While some may argue that Frank Lloyd Wright is the architect most associated with Pittsburgh because of his design of the celebrated Fallingwater. Others may cite Daniel Burnham because of the numerous buildings he designed for Pittsburgh. No one would argue that Henry Hornbostel was the architect who not only created masterpieces in Pittsburgh but did it with unsurpassed style.
Hornbostel was born in 1867 in Brooklyn. He graduated in 1891 from Columbia University with a degree in architecture. While there, he distinguished himself as a gifted student, and astonished his classmates and professors with his gift for perspective drawing. His considerable talent landed him a spot at the coveted Ecole des Beaux-Arts, in Paris, France. Hornbostel was a student there from 1894 to 1897.
When Hornbostel returned to the United States, America was experiencing a period of great prosperity. The Civil War was in the past, and America was growing and establishing itself as a world power. Industrialists like Andrew Carnegie, Henry Clay Frick, and Henry W. Oliver were changing Pittsburgh into an economic powerhouse. Flush with cash, these industrialists dreamed big and looked to construct buildings that would reflect their vision. If ever a man was made for his time, Hornbostel certainly was.
Hornbostel was a devotee of the Beaux Arts architectural style that he studied in France. The style recalled Greek and Roman temples and featured heavy ornamentation, columns, and arches. That architectural style appealed to the larger than life industrialists of Pittsburgh.
In 1904, Hornbostel and his partner, John Mead Howells, won the design competition for the new school, Andrew Carnegie planned to build in Pittsburgh. Originally called Carnegie Tech, the school is now known as Carnegie Mellon University. Hornbostel applied that grand Beaux Arts architectural style to Carnegie Tech. The architectural pair designed the original buildings on campus including Baker Hall with its tiled staircase, Hammerschlag Hall with its iconic tower, and the College of Fine Arts building with its sculpture niches and muraled ceilings. Hornbostel became so entrenched at Carnegie Tech, that he became the founding professor of the Department of Architectures and Dean of the College of Fine Arts.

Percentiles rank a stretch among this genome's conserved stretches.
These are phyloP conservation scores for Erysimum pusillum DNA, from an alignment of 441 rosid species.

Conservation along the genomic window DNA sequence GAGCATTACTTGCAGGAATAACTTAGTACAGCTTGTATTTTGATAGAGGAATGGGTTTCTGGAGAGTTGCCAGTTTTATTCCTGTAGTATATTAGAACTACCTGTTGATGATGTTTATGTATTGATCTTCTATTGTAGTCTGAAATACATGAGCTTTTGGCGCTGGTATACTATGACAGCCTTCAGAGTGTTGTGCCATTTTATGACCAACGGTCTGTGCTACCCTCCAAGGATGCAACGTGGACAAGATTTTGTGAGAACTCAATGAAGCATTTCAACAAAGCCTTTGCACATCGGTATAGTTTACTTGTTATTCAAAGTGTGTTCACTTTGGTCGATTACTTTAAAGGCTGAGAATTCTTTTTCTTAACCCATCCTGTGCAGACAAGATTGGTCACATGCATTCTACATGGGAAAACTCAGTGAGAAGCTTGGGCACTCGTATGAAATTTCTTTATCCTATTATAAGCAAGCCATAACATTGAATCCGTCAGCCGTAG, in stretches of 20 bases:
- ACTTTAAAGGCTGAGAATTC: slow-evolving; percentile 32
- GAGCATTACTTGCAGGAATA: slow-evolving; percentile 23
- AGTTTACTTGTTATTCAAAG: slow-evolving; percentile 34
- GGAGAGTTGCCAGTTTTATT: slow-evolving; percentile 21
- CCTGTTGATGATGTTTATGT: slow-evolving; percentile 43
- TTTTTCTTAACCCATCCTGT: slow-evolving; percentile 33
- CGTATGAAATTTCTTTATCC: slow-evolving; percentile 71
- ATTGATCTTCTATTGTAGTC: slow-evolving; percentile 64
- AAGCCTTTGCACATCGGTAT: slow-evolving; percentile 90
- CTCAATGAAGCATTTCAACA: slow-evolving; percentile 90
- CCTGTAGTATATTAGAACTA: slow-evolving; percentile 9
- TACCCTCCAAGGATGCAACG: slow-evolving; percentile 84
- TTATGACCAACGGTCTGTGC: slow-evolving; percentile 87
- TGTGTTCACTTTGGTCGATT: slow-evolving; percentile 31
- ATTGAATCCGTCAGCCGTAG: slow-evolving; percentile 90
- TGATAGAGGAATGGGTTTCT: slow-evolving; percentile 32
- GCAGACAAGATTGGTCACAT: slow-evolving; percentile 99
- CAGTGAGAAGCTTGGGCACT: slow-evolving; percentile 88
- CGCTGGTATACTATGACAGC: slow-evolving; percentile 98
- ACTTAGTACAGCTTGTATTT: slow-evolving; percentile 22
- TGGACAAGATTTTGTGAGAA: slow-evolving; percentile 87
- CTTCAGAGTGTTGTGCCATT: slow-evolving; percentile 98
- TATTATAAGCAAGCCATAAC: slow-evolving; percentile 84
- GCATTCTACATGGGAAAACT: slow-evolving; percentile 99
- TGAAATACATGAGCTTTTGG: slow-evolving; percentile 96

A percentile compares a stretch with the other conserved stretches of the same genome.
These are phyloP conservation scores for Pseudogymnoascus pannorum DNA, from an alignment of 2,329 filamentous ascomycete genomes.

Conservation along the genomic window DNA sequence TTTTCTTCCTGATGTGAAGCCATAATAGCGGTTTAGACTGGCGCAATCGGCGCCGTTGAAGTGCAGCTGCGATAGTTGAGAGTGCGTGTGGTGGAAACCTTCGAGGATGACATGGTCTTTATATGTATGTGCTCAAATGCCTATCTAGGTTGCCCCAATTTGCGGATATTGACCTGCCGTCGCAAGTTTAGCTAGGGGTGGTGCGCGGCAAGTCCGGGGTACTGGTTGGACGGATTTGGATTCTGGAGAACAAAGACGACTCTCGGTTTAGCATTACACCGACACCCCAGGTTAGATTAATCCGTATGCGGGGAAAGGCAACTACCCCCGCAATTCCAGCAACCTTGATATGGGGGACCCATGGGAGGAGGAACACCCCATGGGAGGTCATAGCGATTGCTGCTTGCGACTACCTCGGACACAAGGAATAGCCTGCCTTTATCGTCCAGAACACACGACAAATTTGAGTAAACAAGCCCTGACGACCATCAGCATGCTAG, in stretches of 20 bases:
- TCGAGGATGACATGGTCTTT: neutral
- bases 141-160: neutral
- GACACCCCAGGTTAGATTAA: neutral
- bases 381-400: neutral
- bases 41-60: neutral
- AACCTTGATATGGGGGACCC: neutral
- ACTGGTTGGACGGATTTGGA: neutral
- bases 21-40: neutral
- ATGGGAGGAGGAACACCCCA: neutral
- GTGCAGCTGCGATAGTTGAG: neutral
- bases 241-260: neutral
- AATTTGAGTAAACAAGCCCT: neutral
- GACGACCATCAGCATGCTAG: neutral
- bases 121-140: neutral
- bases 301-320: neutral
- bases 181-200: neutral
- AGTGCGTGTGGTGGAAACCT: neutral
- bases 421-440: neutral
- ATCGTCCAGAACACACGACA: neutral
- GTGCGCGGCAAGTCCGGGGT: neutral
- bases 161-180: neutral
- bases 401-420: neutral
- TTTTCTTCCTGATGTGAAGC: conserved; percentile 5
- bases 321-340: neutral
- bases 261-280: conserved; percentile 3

But Hornbostel’s genius wasn’t limited to Carnegie Tech. He also designed Pittsburgh’s City-County Building, Soldiers and Sailors Memorial Hall, Temple Rodef Shalom, Webster Hall, the University Club, the Grant Building, and the Schenley Apartments. Of the 228 designs Hornbostel created, 110 them were for Pittsburgh buildings.
Outside of Pittsburgh, Hornbostel designed the buildings for Emory University in Atlanta, City Hall in Oakland, California, and the Hell Gate Bridge in New York City. Twenty-two of his designed works are listed on the National Register of Historic Places.
With the dawn of the Great Depression, Hornbostel’s architectural career slowed as many lost their wealth and architectural tastes changed. He was forced to into public service work. He became the Allegheny County park’s director. Under his supervision the department expanded the Allegheny County Airport and designed South Park Golf Club.
Hornbostel retired in 1939.
While his career is notable on its merits alone, it is his reputation of being a bon vivant that separates Hornbostel from his peers. Sporting a neatly trimmed Vandyke beard and red string ties (rumored to be ladies’ silk garters), Hornbostel loved a good time and lived life on his terms. He was noted for driving around the city in his Packard convertible with his dog in the passenger seat. Hornbostel and his first wife, Martha, introduced the Beaux Arts Ball at Carnegie Tech, where he would don elaborate costumes such as Charlemagne. Students knew him for having a pet monkey. When the monkey died, students at Carnegie Tech held an over-the-top funeral for the pet. Many believe that the monkey is buried somewhere in Schenley Park.
When he was 50 years old, Hornbostel enlisted in the U.S. Army to fight in World War I, earning the rank of Major. Because being gassed was a hazard of that war, soldiers were required to be clean-shaven to be able to wear gas masks; however, Hornbostel argued with his military superiors that he should be able to keep his signature Vandyke beard. He contended that he could don a gas mask over his beard and still be safe. Major Hornbostel prevailed.
His first wife, Martha, with whom he had two sons, died in 1931. A year later he married Mabel Weston, a teacher at Peabody High School, who was 30 years younger than him. They retired to Harwinton, Connecticut, where he died in 1961 at the age of 94.
Whether it was in designing buildings, drawing in perspective, attending parties, or serving in the armed forces, Henry Hornbostel did it supremely well and with inimitable style and panache. His legacy remains in the grand buildings all around our city.
By Janice Lane Palko